Once players get into the flow of the game, and are familiar enough with the actions to grab them quickly as they go along, the game clips along at a nice pace. You’re looking at 45-60 minute games here, although 6-player games might run a little longer. It is nice that 6 people can play, though. I don’t know about you but I always seem to have at least 5 people when it comes time to play games. The 60-card deck does mean that with fewer than 6 players, not every card will get dealt out. That leads to some uncertainty, and serves as another “luck” factor to even out the game a little more, although some people aren’t a fan of this extra level of uncertainty. The game does include instructions for how to modify the deck based on your player count to remove those extra cards if you like.

So, if you like trick-taking games and are looking for something new; or, if you don’t really enjoy trick-takers but have a gaming group or family that does, I highly recommend giving Diamonds a try. While it maintains the classic structure of a trick-taking card game, it adds a lot of balancing out to keep players involved and reward good play immediately, and adds the diamond tokens in for a nice touch.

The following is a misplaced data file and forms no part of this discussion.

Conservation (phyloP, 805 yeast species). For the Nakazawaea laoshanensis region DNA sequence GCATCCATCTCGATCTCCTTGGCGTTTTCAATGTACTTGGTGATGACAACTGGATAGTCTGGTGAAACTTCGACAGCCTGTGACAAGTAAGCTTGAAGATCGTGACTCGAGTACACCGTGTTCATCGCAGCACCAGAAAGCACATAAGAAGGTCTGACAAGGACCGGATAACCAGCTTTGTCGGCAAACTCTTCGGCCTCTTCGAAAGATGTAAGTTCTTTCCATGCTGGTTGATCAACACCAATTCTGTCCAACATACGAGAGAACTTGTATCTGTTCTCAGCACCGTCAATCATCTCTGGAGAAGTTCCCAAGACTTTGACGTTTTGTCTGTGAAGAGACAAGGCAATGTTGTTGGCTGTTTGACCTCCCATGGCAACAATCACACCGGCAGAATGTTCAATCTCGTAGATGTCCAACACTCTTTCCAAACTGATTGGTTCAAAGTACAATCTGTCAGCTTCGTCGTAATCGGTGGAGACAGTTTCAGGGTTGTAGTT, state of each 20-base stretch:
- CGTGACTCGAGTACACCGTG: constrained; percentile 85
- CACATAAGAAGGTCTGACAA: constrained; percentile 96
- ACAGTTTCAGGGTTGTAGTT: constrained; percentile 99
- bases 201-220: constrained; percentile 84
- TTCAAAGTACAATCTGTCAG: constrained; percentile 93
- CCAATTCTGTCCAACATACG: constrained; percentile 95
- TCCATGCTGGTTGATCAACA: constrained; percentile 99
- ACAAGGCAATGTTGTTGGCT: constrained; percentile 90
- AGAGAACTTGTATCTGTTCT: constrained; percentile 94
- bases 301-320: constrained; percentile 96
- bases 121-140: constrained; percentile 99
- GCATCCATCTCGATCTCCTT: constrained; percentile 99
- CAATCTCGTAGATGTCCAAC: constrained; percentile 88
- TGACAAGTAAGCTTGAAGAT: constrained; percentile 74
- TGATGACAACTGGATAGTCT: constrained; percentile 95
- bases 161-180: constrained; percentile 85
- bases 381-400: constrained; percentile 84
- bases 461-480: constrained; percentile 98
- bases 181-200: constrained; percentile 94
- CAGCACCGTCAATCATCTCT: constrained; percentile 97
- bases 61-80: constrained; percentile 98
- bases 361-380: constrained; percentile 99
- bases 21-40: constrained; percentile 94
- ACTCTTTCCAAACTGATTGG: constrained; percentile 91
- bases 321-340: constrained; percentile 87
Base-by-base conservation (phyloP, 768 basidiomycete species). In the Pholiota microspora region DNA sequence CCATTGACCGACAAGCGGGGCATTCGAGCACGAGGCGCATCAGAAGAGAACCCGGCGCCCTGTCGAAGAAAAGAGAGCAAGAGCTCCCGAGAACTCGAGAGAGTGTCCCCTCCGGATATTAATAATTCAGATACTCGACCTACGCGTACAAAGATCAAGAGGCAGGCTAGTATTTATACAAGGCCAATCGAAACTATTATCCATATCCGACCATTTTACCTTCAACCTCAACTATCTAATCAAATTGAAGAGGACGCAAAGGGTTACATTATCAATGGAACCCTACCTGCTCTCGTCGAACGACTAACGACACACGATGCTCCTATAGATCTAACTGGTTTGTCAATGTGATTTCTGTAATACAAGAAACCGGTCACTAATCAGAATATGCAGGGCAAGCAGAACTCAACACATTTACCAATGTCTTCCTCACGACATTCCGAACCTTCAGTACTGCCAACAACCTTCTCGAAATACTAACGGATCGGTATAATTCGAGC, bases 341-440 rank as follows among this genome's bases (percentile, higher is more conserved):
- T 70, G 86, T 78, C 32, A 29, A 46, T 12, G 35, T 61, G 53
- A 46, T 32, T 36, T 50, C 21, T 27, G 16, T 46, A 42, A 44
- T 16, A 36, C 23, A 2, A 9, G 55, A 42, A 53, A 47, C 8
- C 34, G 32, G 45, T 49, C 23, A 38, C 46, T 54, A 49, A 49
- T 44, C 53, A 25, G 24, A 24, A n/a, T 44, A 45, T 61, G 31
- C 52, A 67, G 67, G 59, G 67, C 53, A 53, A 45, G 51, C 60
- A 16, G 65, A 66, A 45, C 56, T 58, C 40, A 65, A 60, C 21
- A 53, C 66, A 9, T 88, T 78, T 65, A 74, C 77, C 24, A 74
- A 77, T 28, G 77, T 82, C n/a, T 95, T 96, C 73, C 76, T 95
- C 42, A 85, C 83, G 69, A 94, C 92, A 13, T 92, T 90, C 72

iSlaytheDragon would like to thank Stronghold games for providing a review copy of Diamonds.

  • Rating 8.5
  • User Ratings (1 Votes) 8
    Your Rating:


  • Easy to learn
  • Familiar structure (if you've played Hearts or Spades)
  • Fun components
  • Nicely balanced scoring system keeps everyone involved
  • Enough strategy to keep things interesting


  • "Pocket line" box doesn't actually fit in your pocket
8.5 Very Good

Futurewolfie loves epic games, space, and epic games set in space. You'll find him rolling fistfuls of dice, reveling in thematic goodness, and giving Farmerlenny a hard time for liking boring stuff.